Use of Process Oriented Guided Inquiry Learning for Introduction to Materials
Active learning approaches are being used more extensively in engineering education as the literature base on their effectiveness continues to grow.1-12 In addition to the empirical research showing improvement on various learning outcomes, the use of active learning is also supported by cognitive models of learning.12,13 The key point to note about these models is that information is actively manipulated in the mind of the learner within the context of the existing structure of the learner’s long-term memory. The learner has essentially three options: 1) The information can be accommodated into the existing structure. The traditional lecture approach assumes that this always occurs; 2) The new information does not fit into the existing structure, and a state of disequilibrium occurs. At this point the structure of long-term memory needs to be changed to accommodate the new information, or 3) The new information is rejected and long-term memory is left unchanged. As an example, Lawson describes the process by which Darwin developed the theory of evolution.14 Observations during his voyage to the Galapagos conflicted with his view of a Creator, leaving him in a state of disequilibrium. In order to resolve this conflict, he developed the theory of evolution.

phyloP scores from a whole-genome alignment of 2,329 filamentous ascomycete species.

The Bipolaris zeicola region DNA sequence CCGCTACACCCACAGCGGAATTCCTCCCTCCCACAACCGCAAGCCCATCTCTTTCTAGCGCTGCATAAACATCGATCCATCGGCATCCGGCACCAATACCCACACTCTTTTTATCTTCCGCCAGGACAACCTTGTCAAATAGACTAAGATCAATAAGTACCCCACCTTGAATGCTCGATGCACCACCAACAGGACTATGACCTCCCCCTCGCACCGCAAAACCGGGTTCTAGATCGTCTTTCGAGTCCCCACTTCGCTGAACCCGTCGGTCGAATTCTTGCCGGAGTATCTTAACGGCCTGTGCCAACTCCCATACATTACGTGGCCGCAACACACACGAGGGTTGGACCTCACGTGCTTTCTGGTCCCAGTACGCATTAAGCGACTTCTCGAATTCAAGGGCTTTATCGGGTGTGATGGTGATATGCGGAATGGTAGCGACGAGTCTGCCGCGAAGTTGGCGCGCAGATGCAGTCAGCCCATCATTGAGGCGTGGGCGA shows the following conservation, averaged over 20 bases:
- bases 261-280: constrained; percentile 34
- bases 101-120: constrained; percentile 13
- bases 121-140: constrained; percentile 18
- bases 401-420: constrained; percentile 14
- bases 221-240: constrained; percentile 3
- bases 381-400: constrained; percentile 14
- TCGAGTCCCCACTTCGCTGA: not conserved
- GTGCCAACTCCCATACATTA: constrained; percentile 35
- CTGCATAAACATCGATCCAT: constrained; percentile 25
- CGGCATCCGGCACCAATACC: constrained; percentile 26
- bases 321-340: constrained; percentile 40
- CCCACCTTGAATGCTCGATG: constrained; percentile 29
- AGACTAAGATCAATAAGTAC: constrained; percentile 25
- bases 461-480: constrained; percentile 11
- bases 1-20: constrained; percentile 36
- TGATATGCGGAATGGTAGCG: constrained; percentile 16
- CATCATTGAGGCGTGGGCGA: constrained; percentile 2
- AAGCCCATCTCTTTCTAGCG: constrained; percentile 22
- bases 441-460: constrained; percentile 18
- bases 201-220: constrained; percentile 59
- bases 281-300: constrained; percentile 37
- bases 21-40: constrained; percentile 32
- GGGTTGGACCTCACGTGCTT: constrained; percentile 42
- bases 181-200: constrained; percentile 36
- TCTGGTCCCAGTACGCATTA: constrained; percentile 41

Douglas, Elliot P.; Raymond, Timothy M.; Waters, Cindy K.; Hughes, William L.; Koro-Ljungberg, Mirka; and Miller, David. (2014). "Use of Process Oriented Guided Inquiry Learning for Introduction to Materials". 121st ASEE Annual Conference and Exposition: 360 Degrees of Engineering Education.
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